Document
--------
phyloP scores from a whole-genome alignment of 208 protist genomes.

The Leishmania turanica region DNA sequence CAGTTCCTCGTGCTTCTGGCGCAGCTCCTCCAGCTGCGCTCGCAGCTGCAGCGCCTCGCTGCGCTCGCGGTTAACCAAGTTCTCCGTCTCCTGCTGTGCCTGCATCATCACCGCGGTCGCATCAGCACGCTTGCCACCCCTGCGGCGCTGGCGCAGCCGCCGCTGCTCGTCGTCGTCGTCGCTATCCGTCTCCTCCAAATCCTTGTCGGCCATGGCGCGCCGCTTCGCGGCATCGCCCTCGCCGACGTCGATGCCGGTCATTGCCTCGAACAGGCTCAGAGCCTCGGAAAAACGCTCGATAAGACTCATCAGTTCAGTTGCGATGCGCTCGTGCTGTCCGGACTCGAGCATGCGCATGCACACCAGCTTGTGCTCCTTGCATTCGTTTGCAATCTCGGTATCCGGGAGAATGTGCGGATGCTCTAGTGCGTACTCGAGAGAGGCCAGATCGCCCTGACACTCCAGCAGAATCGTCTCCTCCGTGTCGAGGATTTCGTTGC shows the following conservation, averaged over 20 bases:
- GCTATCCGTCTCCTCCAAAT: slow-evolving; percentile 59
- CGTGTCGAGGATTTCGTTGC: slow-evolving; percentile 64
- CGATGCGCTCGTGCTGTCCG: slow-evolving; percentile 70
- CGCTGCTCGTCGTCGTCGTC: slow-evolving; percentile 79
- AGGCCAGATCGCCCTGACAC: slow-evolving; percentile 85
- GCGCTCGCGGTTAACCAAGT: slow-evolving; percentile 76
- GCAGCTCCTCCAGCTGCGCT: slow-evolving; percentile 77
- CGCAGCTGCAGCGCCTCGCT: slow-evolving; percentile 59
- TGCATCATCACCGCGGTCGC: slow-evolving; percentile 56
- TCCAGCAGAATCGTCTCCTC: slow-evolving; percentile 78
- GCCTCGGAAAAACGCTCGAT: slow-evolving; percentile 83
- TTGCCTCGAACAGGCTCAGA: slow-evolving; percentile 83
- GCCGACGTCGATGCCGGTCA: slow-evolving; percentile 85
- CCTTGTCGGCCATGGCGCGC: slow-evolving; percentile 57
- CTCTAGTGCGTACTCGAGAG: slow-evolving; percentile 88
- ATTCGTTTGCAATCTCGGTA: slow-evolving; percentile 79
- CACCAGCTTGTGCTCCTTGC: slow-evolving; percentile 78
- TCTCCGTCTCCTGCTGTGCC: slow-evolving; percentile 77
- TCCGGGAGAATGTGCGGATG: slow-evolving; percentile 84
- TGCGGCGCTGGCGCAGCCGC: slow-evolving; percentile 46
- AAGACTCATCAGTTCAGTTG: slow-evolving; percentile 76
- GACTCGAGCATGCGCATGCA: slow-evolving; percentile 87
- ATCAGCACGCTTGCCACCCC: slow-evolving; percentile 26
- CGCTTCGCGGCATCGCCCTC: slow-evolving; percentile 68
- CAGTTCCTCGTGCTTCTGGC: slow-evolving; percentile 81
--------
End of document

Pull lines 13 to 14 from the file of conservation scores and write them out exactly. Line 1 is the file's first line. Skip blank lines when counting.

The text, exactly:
- GCCTCGGAAAAACGCTCGAT: slow-evolving; percentile 83
- TTGCCTCGAACAGGCTCAGA: slow-evolving; percentile 83